As the dust settles following the removal of the consultation codes from the 2010 Medicare fee schedule, a lot of questions remain. Unfortunately, some of the people trying to answer those questions are not providing sound coding advice. Most concerning is the idea that the outpatient consultation codes crosswalk directly to the office or other outpatient service codes.
The very first cross in this walk should raise questions. Could a 99241 service with key components of a problem focused history and exam and straightforward medical decision making realistically cross to a 99211 nursing visit? No. This service is much more likely going to meet the key components of a 99212 service. The difference is significant. The national average Medicare fee schedule amount for a 99211 is $19.12 while the national average amount for a 99212 is $38.97. By using someone's idea of a time-saving crosswalk rather than selecting the code that your documentation support, you could lose half the revenue your practice earned for this service.
Physicians should also be aware that hospital or nursing facility consultations that meet the key components of 99251 or 99252 do not satisfy the key components for 99221 or 99304, which require higher levels of history and examination.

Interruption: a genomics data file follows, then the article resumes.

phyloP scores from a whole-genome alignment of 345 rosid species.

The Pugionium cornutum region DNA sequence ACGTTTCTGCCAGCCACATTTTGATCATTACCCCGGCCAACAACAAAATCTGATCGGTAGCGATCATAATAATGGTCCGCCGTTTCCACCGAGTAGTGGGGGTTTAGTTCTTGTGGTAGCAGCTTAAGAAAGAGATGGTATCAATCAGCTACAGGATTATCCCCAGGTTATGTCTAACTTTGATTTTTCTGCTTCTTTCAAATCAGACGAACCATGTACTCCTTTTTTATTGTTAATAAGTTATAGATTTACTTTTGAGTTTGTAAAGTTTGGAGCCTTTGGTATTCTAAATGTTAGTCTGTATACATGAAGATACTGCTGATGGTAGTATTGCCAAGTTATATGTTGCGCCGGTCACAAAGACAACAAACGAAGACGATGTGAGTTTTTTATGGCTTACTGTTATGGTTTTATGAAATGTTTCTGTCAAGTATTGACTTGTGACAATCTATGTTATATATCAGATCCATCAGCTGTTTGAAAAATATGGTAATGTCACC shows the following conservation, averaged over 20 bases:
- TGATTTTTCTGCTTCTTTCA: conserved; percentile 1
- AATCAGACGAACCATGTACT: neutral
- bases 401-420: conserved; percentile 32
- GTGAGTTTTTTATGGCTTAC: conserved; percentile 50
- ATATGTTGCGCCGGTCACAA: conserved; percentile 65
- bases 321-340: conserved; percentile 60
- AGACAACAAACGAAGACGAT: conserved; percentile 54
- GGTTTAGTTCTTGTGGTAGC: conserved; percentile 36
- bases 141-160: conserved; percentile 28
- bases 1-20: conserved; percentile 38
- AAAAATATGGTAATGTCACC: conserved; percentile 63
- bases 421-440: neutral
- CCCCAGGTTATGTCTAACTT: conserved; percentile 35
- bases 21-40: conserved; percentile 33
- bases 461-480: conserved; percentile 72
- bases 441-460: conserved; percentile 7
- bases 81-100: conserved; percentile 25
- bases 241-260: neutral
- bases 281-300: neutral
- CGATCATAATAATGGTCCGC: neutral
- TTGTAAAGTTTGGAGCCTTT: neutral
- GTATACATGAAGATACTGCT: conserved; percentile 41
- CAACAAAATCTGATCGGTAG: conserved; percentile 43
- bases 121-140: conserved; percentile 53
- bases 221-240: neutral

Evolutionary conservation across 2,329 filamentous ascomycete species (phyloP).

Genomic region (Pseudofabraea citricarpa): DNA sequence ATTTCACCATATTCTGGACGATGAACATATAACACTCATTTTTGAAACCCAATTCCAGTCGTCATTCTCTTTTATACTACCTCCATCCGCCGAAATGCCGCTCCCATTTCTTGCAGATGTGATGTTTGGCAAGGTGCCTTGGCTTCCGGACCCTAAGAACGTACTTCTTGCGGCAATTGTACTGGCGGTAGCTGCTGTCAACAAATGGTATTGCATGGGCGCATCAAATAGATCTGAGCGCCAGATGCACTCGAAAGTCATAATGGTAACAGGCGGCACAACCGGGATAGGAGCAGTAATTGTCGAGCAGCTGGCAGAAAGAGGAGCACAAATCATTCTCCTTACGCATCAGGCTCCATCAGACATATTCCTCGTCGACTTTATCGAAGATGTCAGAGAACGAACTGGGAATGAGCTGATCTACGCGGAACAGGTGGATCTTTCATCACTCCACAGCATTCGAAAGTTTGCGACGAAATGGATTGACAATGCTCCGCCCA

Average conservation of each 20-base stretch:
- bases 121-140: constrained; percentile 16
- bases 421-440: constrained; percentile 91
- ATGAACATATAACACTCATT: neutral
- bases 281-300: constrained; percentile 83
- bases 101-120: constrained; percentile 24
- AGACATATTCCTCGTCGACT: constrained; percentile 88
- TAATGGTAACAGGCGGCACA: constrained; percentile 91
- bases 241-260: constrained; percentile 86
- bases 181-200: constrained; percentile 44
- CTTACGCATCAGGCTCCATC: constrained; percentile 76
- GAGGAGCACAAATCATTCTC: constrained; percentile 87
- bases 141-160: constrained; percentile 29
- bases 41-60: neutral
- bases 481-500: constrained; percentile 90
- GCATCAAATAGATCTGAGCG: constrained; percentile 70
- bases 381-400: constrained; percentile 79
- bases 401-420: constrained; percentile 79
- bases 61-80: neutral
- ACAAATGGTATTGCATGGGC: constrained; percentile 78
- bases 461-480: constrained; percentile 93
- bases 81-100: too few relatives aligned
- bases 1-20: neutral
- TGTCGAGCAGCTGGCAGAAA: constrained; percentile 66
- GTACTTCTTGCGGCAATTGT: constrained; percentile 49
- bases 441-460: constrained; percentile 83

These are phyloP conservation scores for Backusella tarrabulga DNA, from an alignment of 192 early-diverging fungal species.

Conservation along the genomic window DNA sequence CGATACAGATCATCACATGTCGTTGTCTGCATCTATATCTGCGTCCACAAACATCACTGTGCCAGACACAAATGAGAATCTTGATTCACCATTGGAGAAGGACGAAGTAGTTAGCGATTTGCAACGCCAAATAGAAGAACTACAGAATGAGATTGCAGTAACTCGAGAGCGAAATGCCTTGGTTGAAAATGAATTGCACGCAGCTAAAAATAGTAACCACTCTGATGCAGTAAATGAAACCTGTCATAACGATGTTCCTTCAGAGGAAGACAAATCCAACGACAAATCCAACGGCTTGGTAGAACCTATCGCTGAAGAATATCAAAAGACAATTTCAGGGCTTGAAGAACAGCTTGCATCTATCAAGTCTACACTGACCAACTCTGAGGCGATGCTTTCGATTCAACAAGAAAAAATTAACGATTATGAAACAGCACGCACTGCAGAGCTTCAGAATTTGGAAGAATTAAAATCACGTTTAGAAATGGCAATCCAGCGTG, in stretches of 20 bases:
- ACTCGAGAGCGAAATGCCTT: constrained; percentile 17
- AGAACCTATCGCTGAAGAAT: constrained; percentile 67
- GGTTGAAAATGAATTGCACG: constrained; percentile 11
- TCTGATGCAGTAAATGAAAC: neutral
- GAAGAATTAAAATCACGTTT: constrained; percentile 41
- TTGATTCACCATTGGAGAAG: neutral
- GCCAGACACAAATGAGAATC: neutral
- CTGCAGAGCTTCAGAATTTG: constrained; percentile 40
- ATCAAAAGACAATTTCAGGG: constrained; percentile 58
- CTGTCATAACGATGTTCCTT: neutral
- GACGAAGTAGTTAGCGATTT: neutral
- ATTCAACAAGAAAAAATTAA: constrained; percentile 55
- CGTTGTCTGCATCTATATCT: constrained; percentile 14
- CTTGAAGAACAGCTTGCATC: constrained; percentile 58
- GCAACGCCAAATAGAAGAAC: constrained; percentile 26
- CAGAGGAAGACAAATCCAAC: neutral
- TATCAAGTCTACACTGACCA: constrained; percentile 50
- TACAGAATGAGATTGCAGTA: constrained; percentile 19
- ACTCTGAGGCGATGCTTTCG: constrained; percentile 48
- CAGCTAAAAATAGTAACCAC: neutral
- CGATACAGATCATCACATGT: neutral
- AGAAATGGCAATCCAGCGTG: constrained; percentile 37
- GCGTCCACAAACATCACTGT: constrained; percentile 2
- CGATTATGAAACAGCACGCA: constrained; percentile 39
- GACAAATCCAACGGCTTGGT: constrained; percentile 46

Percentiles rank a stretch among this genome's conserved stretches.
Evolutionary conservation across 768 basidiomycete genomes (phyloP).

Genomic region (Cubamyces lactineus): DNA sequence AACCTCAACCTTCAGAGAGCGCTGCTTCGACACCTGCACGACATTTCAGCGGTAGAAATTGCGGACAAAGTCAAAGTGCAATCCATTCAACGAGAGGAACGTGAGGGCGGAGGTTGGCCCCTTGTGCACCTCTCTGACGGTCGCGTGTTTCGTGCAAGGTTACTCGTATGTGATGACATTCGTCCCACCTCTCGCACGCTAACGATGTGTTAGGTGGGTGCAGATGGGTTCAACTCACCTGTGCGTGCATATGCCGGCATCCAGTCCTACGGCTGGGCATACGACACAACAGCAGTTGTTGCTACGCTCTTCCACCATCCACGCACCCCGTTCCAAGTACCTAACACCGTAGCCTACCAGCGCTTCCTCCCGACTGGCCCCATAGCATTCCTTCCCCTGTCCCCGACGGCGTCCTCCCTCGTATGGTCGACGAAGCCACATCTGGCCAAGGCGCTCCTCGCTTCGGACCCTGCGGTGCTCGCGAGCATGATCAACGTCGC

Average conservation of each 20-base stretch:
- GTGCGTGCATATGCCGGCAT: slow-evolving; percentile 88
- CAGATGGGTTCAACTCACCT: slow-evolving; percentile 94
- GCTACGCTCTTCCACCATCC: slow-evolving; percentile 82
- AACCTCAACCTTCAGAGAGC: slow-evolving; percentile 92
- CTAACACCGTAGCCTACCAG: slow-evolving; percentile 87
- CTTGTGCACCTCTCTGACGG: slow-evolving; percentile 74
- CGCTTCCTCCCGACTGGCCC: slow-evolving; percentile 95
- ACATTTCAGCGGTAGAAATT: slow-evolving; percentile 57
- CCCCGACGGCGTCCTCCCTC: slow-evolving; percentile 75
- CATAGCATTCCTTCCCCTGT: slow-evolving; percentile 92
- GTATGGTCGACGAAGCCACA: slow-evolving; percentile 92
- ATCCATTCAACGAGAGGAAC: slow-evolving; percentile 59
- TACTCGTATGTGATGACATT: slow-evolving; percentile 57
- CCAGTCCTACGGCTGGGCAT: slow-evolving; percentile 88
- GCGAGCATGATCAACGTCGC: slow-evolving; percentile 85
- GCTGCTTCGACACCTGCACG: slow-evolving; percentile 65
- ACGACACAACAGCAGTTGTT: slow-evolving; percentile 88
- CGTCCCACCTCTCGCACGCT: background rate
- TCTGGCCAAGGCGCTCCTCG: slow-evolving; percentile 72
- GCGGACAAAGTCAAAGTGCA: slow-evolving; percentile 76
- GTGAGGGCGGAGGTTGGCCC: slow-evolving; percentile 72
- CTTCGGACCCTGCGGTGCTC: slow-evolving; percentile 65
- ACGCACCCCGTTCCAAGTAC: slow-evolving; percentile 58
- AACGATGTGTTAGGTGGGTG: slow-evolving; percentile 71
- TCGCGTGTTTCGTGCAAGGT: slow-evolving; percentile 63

The bottom line is that services should be assigned the code that the documentation supports. You should not cut corners by crosswalking the codes. This may be especially important to consider if you are billing a patient's private payer plan first and Medicare second. You may be able to bill the private plan for a 99251 service but you cannot bill that same code to Medicare for the secondary payment. In this case, you must determine whether your Medicare contractor will accept a subsequent hospital care code even though this was the physician's first inpatient encounter with the patient. They may require you to submit code 99499 for an unlisted E/M service instead, leaving them decide what level of service was rendered.
This move by Medicare to eliminate consultation codes from the fee schedule has shown just how complex E/M coding has become.Let's hope we can move toward a simpler system where physician work (i.e. level of history, exam, medical decision making, counseling and coordination of care) is fully valued with or without a request for advice or opinion. Now if there could be a closer look at all those E/M services valued into the global fees for surgery...
Sign up to receive FPM's free, weekly e-newsletter, "Quick Tips & Insights," featuring practical, peer-reviewed advice for improving practice, enhancing the patient experience, and developing a rewarding career.